Natural fibre threat

This year been notable as two major automobile manufacturers, PSA Peugeot-Citro‘n and Ford Motor Co., have each declared their intent on increased used of autoplastics comprising natural fibres as reinforcements at the expense of mineral fillers.

Ford is looking to use polypropylene (PP) reinforced sisal fibres, at 30% loading, for injection moulding. The 30% sisal fibre reinforced components have already passed Ford’s crash and head impact specifications.

A centre console manufactured using sisal filled PP weighs 20% less than talc filled PP. Other advantages include a 20% lower melt temperature and a 10% faster cycle time.

Although the natural fibre filled plastic requires further development, such as odour control and colour matching with mineral filled components, the time of the natural fibre filler as a serious force in the plastic filler market has surely arrived.

While it is early days it seems inevitable that natural fibre fillers will eventually take a decent slice of the filler market. Some of the main contenders are hemp, jute, flax, and even pineapple leaves, and banana leaves.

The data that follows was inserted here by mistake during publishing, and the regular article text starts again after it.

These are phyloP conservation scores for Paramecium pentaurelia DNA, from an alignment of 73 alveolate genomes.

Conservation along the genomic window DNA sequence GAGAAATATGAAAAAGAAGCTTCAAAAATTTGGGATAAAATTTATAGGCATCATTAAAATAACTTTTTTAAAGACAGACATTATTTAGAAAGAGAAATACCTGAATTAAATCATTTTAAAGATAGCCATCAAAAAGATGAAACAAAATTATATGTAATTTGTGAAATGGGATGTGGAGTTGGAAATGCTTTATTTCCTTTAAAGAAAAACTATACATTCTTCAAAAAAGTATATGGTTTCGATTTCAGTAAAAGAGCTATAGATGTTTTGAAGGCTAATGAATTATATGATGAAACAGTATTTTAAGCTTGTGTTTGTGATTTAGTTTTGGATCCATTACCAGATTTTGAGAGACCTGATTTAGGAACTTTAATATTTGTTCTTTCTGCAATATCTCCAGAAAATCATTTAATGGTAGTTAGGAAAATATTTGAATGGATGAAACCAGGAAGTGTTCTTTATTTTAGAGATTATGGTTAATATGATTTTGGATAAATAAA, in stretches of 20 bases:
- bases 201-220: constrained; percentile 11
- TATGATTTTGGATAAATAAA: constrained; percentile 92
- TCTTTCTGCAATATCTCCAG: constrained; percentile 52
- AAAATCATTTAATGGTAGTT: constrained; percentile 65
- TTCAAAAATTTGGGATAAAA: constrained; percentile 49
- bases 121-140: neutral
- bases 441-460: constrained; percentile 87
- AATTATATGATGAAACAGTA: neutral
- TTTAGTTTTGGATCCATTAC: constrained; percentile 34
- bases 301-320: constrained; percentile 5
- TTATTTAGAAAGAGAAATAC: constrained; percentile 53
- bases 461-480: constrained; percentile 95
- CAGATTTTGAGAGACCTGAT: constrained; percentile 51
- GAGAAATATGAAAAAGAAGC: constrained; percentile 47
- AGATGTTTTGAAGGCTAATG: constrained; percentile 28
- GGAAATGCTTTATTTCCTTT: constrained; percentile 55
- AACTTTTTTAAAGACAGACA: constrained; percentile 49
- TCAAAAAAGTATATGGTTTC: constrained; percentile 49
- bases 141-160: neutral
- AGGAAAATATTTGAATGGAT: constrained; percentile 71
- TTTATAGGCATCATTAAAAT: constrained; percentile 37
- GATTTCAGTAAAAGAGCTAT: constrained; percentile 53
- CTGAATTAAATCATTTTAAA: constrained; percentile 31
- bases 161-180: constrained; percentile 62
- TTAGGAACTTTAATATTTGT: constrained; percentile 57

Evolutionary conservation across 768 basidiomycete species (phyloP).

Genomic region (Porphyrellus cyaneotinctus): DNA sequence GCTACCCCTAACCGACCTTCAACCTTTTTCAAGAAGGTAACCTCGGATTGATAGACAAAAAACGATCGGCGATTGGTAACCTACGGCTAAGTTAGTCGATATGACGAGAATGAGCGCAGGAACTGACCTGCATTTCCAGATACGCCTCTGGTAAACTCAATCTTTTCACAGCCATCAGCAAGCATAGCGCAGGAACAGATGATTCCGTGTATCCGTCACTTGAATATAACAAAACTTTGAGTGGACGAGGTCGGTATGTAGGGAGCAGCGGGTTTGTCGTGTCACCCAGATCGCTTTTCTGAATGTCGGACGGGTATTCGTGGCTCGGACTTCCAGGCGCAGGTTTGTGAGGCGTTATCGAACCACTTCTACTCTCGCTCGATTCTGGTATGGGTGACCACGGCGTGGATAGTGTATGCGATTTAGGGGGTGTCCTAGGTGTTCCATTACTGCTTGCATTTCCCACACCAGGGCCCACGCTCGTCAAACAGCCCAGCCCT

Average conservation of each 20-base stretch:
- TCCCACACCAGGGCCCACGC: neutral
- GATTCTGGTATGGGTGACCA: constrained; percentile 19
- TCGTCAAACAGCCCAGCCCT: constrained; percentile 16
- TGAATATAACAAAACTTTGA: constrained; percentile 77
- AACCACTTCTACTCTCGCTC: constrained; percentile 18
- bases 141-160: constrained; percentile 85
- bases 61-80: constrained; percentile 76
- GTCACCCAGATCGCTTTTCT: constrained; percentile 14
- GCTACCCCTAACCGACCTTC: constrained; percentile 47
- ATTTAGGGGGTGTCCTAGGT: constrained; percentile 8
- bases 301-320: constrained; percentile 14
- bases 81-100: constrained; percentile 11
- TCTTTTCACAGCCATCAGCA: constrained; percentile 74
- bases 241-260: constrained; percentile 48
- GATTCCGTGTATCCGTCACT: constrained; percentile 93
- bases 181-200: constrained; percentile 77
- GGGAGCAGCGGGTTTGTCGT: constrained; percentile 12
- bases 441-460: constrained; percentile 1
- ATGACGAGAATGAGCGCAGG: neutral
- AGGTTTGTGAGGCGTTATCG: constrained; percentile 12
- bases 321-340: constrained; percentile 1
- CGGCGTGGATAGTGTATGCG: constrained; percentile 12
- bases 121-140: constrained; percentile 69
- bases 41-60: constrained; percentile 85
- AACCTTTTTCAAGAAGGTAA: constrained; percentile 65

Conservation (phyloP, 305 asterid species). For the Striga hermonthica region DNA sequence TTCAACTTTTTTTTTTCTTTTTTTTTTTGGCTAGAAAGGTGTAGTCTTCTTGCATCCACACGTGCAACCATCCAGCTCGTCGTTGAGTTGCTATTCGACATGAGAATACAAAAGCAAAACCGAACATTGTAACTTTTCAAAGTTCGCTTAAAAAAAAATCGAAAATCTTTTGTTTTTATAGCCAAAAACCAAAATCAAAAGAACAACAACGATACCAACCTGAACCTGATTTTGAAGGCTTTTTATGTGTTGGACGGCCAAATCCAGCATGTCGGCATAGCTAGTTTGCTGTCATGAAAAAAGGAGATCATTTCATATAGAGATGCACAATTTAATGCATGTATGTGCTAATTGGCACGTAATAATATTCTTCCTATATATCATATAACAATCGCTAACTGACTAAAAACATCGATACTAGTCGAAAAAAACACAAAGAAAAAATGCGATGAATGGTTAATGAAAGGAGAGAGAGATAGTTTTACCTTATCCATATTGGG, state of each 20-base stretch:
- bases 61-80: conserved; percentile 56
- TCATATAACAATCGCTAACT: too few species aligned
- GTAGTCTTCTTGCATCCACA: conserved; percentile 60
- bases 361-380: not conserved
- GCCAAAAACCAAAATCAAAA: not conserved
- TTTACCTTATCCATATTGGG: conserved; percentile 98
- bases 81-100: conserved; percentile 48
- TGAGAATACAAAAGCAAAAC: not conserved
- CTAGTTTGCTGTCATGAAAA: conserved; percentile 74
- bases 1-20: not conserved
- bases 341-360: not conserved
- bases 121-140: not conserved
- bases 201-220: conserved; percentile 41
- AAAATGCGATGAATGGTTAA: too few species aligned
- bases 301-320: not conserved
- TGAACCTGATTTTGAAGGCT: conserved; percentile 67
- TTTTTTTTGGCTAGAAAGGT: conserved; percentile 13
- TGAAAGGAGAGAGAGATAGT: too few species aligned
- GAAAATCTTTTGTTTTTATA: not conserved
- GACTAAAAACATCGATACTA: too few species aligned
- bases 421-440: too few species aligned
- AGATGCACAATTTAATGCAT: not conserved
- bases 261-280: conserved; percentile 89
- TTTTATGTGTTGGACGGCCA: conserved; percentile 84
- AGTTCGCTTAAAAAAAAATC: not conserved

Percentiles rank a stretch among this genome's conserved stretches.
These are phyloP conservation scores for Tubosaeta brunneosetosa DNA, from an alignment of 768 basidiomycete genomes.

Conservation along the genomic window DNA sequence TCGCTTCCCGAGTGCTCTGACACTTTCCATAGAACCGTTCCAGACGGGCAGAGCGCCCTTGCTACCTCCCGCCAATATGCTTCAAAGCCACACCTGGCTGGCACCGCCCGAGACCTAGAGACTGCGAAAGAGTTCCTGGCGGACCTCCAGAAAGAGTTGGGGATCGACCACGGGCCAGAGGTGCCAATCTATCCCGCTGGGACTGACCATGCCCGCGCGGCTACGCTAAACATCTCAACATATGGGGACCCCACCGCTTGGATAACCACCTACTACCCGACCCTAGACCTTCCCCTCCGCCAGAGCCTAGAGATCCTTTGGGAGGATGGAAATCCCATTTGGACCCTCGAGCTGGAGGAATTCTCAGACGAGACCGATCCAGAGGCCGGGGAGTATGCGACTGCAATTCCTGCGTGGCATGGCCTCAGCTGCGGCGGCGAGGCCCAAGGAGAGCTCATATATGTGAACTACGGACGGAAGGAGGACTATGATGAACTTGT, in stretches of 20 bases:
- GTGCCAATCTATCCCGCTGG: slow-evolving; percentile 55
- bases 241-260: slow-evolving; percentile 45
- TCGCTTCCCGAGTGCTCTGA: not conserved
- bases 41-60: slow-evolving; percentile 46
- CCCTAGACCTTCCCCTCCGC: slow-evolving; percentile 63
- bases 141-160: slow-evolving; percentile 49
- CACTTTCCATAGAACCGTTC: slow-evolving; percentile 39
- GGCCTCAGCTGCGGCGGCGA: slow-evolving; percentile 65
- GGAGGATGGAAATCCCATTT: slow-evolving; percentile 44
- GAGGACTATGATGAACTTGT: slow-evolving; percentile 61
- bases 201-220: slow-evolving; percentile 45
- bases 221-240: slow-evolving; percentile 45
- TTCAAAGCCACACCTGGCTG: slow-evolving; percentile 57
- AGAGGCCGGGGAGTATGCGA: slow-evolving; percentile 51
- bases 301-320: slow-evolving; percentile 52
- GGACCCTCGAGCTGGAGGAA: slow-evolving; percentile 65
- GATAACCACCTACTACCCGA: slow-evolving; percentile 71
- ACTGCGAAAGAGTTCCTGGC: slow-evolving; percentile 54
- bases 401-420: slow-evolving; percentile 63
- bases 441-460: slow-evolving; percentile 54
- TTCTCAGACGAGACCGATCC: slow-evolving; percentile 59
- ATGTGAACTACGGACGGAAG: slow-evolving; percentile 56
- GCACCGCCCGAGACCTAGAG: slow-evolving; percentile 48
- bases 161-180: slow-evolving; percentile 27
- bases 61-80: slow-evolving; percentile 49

According to fillers consultant Roger Rothon, 60,000 tpa of natural fibre fillers are already being used in European autoplastics, such as in door panels and boot linings. Reprocessed cotton is also being used in truck cabs.

However, natural fibres may not be the total answer. Kent Cutler, vice president sales, of talc producer Rio Tinto Minerals, told IM: “Regarding the automotive industry, non-mineral (organic) matter is difficult to work with in polymers, and most compounds are made for ‘show’ and to get notice from the polymer populace and consumers. However, it is normally too expensive for mainstream commercialisation.”